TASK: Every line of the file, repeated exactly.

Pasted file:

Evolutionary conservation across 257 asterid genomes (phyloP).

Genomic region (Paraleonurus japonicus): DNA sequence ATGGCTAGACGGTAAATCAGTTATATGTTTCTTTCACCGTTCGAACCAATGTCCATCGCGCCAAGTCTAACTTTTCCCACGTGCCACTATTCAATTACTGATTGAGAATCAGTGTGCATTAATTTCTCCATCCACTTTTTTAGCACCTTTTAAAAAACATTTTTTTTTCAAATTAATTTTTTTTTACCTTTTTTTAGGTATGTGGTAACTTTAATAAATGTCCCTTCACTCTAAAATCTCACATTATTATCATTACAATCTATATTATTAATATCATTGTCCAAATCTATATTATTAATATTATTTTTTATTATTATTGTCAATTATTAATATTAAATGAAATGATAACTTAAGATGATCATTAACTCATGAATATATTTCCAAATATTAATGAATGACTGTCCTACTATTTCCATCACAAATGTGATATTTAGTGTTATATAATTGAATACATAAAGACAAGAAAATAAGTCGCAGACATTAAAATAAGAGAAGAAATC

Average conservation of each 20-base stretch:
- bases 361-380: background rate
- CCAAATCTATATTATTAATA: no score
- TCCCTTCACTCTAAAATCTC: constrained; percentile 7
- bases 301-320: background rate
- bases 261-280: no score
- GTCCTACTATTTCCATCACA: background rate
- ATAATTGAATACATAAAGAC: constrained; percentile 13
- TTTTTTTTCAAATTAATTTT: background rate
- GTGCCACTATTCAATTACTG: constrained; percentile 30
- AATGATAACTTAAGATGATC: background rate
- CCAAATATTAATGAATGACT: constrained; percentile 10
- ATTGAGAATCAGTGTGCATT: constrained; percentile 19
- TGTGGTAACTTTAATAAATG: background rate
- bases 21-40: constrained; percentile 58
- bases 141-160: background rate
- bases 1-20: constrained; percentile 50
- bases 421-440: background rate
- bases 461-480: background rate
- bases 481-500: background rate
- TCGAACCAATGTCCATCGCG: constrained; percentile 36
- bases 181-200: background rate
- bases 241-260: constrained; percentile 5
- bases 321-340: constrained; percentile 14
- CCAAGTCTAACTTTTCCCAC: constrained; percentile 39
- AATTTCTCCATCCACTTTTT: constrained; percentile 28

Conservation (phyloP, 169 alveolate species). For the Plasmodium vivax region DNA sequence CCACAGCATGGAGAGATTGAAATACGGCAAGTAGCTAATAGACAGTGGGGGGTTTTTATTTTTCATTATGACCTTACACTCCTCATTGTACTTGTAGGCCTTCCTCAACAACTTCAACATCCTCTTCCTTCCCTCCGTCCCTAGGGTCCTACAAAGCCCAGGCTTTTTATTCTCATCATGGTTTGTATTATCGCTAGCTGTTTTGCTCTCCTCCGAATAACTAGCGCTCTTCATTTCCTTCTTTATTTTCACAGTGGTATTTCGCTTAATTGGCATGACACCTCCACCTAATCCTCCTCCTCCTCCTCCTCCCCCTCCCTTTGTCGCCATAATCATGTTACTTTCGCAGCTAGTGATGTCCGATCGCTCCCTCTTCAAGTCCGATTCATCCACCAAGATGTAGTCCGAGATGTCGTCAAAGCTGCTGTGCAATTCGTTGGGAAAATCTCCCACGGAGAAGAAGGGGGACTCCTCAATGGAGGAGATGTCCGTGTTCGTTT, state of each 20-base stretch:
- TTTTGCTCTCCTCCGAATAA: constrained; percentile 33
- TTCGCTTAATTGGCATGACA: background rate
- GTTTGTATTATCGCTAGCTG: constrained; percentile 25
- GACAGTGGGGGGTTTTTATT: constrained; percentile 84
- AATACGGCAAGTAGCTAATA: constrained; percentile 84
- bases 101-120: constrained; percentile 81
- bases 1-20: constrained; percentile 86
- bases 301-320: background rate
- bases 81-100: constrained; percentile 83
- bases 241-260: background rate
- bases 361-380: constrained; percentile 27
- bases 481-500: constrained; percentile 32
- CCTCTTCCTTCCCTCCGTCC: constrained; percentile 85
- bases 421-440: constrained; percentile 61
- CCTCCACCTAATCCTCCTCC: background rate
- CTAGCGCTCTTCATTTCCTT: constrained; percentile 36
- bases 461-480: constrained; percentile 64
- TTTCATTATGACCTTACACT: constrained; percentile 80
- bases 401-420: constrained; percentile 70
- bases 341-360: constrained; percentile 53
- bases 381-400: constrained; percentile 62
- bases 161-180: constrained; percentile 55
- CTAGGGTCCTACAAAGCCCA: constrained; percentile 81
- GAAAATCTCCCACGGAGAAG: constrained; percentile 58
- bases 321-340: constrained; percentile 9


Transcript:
Evolutionary conservation across 257 asterid genomes (phyloP).

Genomic region (Paraleonurus japonicus): DNA sequence ATGGCTAGACGGTAAATCAGTTATATGTTTCTTTCACCGTTCGAACCAATGTCCATCGCGCCAAGTCTAACTTTTCCCACGTGCCACTATTCAATTACTGATTGAGAATCAGTGTGCATTAATTTCTCCATCCACTTTTTTAGCACCTTTTAAAAAACATTTTTTTTTCAAATTAATTTTTTTTTACCTTTTTTTAGGTATGTGGTAACTTTAATAAATGTCCCTTCACTCTAAAATCTCACATTATTATCATTACAATCTATATTATTAATATCATTGTCCAAATCTATATTATTAATATTATTTTTTATTATTATTGTCAATTATTAATATTAAATGAAATGATAACTTAAGATGATCATTAACTCATGAATATATTTCCAAATATTAATGAATGACTGTCCTACTATTTCCATCACAAATGTGATATTTAGTGTTATATAATTGAATACATAAAGACAAGAAAATAAGTCGCAGACATTAAAATAAGAGAAGAAATC

Average conservation of each 20-base stretch:
- bases 361-380: background rate
- CCAAATCTATATTATTAATA: no score
- TCCCTTCACTCTAAAATCTC: constrained; percentile 7
- bases 301-320: background rate
- bases 261-280: no score
- GTCCTACTATTTCCATCACA: background rate
- ATAATTGAATACATAAAGAC: constrained; percentile 13
- TTTTTTTTCAAATTAATTTT: background rate
- GTGCCACTATTCAATTACTG: constrained; percentile 30
- AATGATAACTTAAGATGATC: background rate
- CCAAATATTAATGAATGACT: constrained; percentile 10
- ATTGAGAATCAGTGTGCATT: constrained; percentile 19
- TGTGGTAACTTTAATAAATG: background rate
- bases 21-40: constrained; percentile 58
- bases 141-160: background rate
- bases 1-20: constrained; percentile 50
- bases 421-440: background rate
- bases 461-480: background rate
- bases 481-500: background rate
- TCGAACCAATGTCCATCGCG: constrained; percentile 36
- bases 181-200: background rate
- bases 241-260: constrained; percentile 5
- bases 321-340: constrained; percentile 14
- CCAAGTCTAACTTTTCCCAC: constrained; percentile 39
- AATTTCTCCATCCACTTTTT: constrained; percentile 28

Conservation (phyloP, 169 alveolate species). For the Plasmodium vivax region DNA sequence CCACAGCATGGAGAGATTGAAATACGGCAAGTAGCTAATAGACAGTGGGGGGTTTTTATTTTTCATTATGACCTTACACTCCTCATTGTACTTGTAGGCCTTCCTCAACAACTTCAACATCCTCTTCCTTCCCTCCGTCCCTAGGGTCCTACAAAGCCCAGGCTTTTTATTCTCATCATGGTTTGTATTATCGCTAGCTGTTTTGCTCTCCTCCGAATAACTAGCGCTCTTCATTTCCTTCTTTATTTTCACAGTGGTATTTCGCTTAATTGGCATGACACCTCCACCTAATCCTCCTCCTCCTCCTCCTCCCCCTCCCTTTGTCGCCATAATCATGTTACTTTCGCAGCTAGTGATGTCCGATCGCTCCCTCTTCAAGTCCGATTCATCCACCAAGATGTAGTCCGAGATGTCGTCAAAGCTGCTGTGCAATTCGTTGGGAAAATCTCCCACGGAGAAGAAGGGGGACTCCTCAATGGAGGAGATGTCCGTGTTCGTTT, state of each 20-base stretch:
- TTTTGCTCTCCTCCGAATAA: constrained; percentile 33
- TTCGCTTAATTGGCATGACA: background rate
- GTTTGTATTATCGCTAGCTG: constrained; percentile 25
- GACAGTGGGGGGTTTTTATT: constrained; percentile 84
- AATACGGCAAGTAGCTAATA: constrained; percentile 84
- bases 101-120: constrained; percentile 81
- bases 1-20: constrained; percentile 86
- bases 301-320: background rate
- bases 81-100: constrained; percentile 83
- bases 241-260: background rate
- bases 361-380: constrained; percentile 27
- bases 481-500: constrained; percentile 32
- CCTCTTCCTTCCCTCCGTCC: constrained; percentile 85
- bases 421-440: constrained; percentile 61
- CCTCCACCTAATCCTCCTCC: background rate
- CTAGCGCTCTTCATTTCCTT: constrained; percentile 36
- bases 461-480: constrained; percentile 64
- TTTCATTATGACCTTACACT: constrained; percentile 80
- bases 401-420: constrained; percentile 70
- bases 341-360: constrained; percentile 53
- bases 381-400: constrained; percentile 62
- bases 161-180: constrained; percentile 55
- CTAGGGTCCTACAAAGCCCA: constrained; percentile 81
- GAAAATCTCCCACGGAGAAG: constrained; percentile 58
- bases 321-340: constrained; percentile 9